Full name Luteru Ross Poutoa Lote Taylor
Born March 8, 1984, Lower Hutt, Wellington
Current age 35 years 347 days
Major teams New Zealand, Australian Capital Territory, Central Districts, Central Districts Under-19s, Delhi Daredevils, Durham, Jamaica Tallawahs, Middlesex, New Zealand Emerging Players, New Zealand Under-19s, Pune Warriors, Rajasthan Royals, Royal Challengers Bangalore, St Lucia Zouks, Sussex, Trinidad & Tobago Red Steel, Victoria
Playing role Middle-order batsman
Batting style Right-hand bat
Bowling style Right-arm offbreak
|Test debut||South Africa v New Zealand at Johannesburg, Nov 8-11, 2007 scorecard|
|Last Test||Australia v New Zealand at Sydney, Jan 3-6, 2020 scorecard|
|ODI debut||New Zealand v West Indies at Napier, Mar 1, 2006 scorecard|
|Last ODI||New Zealand v India at Mount Maunganui, Feb 11, 2020 scorecard|
|T20I debut||New Zealand v Sri Lanka at Wellington, Dec 22, 2006 scorecard|
|Last T20I||New Zealand v India at Mount Maunganui, Feb 2, 2020 scorecard|
|Last First-class||Australia v New Zealand at Sydney, Jan 3-6, 2020 scorecard|
|List A debut||2002/03|
|Last List A||New Zealand v India at Mount Maunganui, Feb 11, 2020 scorecard|
|T20s debut||Central Districts v Canterbury at Napier, Jan 22, 2006 scorecard|
|Last T20s||New Zealand v India at Mount Maunganui, Feb 2, 2020 scorecard|
|Bat & Bowl||Team||Opposition||Ground||Match Date||Scorecard|
|12||New Zealand||v India||Mount Maunganui||11 Feb 2020||ODI # 4243|
|73*||New Zealand||v India||Auckland||8 Feb 2020||ODI # 4239|
|109*||New Zealand||v India||Hamilton||5 Feb 2020||ODI # 4235|
|53||New Zealand||v India||Mount Maunganui||2 Feb 2020||T20I # 1037|
|24||New Zealand||v India||Wellington||31 Jan 2020||T20I # 1036|
|17||New Zealand||v India||Hamilton||29 Jan 2020||T20I # 1035|
|18||New Zealand||v India||Auckland||26 Jan 2020||T20I # 1034|
|54*||New Zealand||v India||Auckland||24 Jan 2020||T20I # 1031|
|22, 22||New Zealand||v Australia||Sydney||3 Jan 2020||Test # 2378|
|4, 2||New Zealand||v Australia||Melbourne||26 Dec 2019||Test # 2376|
Ross Taylor has been a fulcrum of New Zealand's batting across formats for more than 10 years, a period that has brought consistent Test success, especially on home soil, and the appearance in consecutive World Cup finals. In the mid-2000s, he was just what New Zealand need in the wake of the mass of departures from their batting line-up: an aggressive top-order batsman capable of taking up the challenge to world-class attacks. In only his third ODI, Taylor hammered a superb 128 against Sri Lanka at Napier in 2006 and he followed it up with 84 at better than a run a ball in his first ODI outside New Zealand, at Hobart against Australia in January 2007. He scores heavily from the pull and from slog-sweeping the spinners (and sometimes the quicks).
Given New Zealand's lack of Tests it wasn't until the 2007-08 tour of South Africa that Taylor made his debut and he struggled against the extra bounce. Back at home he was dropped against Bangladesh, but returned in style against England with his maiden century, 120, at Hamilton and then followed that with a memorable 154 at Old Trafford. A leadership role wasn't too far away and he was named captain for the tri-series in Sri Lanka in 2010 after Vettori and McCullum opted out.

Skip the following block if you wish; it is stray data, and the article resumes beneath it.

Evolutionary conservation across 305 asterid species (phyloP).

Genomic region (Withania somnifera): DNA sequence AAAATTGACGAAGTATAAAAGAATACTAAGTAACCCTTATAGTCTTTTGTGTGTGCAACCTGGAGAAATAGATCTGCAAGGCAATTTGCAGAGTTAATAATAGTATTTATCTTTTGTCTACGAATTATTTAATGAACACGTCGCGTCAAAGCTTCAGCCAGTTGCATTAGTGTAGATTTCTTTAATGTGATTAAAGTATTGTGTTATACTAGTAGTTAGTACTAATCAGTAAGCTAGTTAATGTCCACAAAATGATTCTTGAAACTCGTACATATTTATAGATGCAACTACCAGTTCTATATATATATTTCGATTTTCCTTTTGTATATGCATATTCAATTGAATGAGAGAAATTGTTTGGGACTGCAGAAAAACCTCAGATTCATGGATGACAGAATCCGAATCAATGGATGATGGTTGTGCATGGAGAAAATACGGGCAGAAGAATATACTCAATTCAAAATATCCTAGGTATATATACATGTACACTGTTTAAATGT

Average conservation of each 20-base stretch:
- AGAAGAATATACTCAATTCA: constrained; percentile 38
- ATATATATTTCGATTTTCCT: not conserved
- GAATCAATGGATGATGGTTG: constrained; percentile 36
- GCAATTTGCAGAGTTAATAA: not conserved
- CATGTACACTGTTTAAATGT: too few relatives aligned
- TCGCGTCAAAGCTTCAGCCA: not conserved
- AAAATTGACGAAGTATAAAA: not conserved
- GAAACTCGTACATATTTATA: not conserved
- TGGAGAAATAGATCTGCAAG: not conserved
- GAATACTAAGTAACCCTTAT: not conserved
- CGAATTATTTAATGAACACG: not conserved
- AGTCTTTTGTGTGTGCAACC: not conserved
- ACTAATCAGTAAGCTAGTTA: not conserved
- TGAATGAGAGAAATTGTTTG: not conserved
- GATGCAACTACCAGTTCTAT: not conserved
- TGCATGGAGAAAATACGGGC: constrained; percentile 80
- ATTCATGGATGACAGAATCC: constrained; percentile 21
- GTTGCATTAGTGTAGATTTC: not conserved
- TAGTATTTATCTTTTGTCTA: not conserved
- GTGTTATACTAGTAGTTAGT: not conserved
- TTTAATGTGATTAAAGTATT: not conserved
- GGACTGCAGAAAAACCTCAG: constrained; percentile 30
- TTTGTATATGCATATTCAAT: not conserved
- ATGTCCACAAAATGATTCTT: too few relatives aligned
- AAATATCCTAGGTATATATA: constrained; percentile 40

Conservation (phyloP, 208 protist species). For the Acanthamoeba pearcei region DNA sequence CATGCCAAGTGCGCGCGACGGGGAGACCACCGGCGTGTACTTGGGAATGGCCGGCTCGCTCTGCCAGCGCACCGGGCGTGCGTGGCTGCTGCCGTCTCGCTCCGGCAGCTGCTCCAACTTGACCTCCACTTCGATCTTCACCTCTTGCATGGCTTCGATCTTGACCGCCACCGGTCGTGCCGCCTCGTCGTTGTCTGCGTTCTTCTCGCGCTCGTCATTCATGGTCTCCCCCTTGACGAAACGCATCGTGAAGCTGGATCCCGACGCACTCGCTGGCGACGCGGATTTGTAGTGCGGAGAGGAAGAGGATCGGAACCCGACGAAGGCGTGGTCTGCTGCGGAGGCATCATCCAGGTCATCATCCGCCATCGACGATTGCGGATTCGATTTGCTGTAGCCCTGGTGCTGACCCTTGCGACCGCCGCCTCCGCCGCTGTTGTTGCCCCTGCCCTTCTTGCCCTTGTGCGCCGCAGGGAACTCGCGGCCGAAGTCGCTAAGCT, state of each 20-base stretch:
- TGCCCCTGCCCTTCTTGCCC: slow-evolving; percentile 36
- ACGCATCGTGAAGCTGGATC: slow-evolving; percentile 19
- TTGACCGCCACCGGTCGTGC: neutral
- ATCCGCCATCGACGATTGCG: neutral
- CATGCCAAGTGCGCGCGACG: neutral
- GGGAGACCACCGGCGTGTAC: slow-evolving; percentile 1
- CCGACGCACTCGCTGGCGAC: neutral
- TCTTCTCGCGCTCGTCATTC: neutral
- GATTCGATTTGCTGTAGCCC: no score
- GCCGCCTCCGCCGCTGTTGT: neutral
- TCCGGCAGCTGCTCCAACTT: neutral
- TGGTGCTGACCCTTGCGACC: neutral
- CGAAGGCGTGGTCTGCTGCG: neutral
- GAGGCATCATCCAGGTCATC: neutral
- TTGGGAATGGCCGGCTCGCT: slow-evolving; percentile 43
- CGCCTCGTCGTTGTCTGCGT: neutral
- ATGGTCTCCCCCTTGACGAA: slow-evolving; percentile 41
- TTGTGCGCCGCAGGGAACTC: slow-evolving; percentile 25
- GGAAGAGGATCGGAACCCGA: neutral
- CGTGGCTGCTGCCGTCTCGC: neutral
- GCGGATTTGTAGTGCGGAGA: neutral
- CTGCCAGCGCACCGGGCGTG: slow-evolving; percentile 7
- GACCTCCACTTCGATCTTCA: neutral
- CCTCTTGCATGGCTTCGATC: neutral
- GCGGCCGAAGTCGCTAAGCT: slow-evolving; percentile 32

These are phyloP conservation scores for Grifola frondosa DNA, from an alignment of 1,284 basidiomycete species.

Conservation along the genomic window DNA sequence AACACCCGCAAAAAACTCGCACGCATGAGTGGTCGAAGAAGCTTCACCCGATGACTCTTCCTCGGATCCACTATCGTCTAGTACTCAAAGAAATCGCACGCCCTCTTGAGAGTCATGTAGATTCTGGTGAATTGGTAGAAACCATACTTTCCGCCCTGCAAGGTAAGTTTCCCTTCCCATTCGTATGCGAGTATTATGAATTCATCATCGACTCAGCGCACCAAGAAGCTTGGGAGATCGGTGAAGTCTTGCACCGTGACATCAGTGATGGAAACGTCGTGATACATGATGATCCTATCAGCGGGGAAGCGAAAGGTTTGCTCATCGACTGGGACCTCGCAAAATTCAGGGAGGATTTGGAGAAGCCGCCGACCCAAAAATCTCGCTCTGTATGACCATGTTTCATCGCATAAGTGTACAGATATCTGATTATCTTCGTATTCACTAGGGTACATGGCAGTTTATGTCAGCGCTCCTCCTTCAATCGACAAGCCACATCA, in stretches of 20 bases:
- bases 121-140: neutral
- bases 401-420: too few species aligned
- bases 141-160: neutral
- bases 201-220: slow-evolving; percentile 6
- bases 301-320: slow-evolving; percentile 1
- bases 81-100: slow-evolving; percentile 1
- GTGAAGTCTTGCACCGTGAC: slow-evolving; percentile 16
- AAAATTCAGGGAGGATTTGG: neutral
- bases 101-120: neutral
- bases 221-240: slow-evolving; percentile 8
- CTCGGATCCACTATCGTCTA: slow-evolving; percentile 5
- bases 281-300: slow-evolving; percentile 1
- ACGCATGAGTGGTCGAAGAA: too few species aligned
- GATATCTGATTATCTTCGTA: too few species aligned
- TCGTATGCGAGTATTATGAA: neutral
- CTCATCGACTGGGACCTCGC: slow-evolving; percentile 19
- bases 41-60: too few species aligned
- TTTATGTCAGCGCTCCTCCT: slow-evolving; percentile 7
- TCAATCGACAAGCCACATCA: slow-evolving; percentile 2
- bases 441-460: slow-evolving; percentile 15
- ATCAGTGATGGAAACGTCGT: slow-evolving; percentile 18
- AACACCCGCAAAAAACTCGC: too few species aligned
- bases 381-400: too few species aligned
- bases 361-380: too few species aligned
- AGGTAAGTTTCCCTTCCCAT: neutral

However, Taylor's two-year captaincy stint ended in controversy when it emerged that he and Mike Hesson, the coach who took over from John Wright, didn't have a comfortable relationship. During Taylor's 13-Test captaincy stint New Zealand notched up rare wins in Australia and Sri Lanka, but immediately after the Sri Lanka tour he stepped down in controversial circumstances, as Brendon McCullum was named captain in all formats. After deciding not to tour South Africa, he returned for New Zealand's home series against England, admitting that his relationship with Hesson was still a "work in progress".
While taking time accept the decision, Taylor quickly reasserted his importance to the middle order and produced a prolific run of form in 2013 with 495 runs in five innings in a three-match Test series against West Indies. In one-day cricket he formed what McCullum would often call 'the best three-four punch in world cricket' alongside Williamson as New Zealand built towards the home World Cup of 2015. A year before the tournament he scored three ODI hundreds in three innings against India and Pakistan. He was consistent rather than prolific at the World Cup, but afterwards scored three hundreds in five innings against England and Zimbabwe.
Back in Test cricket, a career-best 290 came against Australia at the WACA in late 2015 and in 2019 added a third double century to his tally with 200 against Bangladesh.
Although the body started to cause some issues, he remain key to the one-day side as they began the next four-year cycle when Williamson took over the captaincy from McCullum. One of his finest innings came against England, in Dunedin, in 2018 when he was batting on one leg due to injury and scored an unbeaten 181 to a big chase. At the 2019 World Cup he was key to New Zealand's impressive semi-final victory over India with a fine half-century in tricky conditions.
Brydon Coverdale and ESPNcricinfo staff
New Zealand Cricket Almanack Player of the Year 2009